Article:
Reconstruction and Preservation
Much of what is visible today at Mission San José was reconstructed by the Works Progress Administration in the 1930s. The Archdiocese of San Antonio and San José parish are responsible for any maintenance and preservation work needed on the church structure itself. About 80% of the church is original. The National Park Service, with help from taxpayers and the park's friends group, Los Compadres, is responsible for the the extant structures and historical landscape.
The granary and the convento were still standing, but required stabilization, and some reconstruction work. The large convento housed at least two missionaries, and any travelers or guests. Living space was on the second floor, while the first was made up of storeroom, and a kitchen and refectory. The granary was one of the first structures to be restored. The San Antonio Conservation Society purchased, first, the doors and then the building when it was on the verge of collapse.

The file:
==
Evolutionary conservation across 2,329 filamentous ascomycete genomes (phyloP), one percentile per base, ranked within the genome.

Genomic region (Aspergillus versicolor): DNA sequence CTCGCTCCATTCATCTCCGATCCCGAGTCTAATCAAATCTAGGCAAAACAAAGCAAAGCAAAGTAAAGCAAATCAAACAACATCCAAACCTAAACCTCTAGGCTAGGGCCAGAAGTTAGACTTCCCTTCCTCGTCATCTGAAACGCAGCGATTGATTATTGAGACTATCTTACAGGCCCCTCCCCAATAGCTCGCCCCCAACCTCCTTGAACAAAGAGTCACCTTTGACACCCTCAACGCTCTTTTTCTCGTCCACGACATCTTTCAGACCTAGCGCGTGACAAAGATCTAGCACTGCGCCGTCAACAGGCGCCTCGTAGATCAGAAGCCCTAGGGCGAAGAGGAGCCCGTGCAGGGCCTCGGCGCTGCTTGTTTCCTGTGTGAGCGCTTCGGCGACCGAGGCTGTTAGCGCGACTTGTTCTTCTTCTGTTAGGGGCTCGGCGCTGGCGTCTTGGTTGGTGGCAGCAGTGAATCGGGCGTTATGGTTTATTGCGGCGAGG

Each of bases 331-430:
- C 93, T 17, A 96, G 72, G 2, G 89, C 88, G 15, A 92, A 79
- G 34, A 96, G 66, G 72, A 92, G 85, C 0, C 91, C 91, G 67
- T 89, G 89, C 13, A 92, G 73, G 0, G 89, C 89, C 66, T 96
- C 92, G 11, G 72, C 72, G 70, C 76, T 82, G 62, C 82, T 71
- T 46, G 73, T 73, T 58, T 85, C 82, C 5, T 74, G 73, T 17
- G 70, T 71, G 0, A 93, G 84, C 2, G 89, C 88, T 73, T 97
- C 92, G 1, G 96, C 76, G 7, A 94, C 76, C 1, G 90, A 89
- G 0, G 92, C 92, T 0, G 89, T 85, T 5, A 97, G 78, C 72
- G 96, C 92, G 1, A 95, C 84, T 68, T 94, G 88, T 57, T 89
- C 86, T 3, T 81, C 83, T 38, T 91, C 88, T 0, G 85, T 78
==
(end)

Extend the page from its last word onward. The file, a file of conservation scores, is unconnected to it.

With few exceptions, the protective walls with the Indian Quarters built into them were reconstructed in the 1930s above the original foundations. The stone used was not limestone like the originals would have been. The Grape Arbor trellis was meant to enhance the Spanish Quarters located next to it.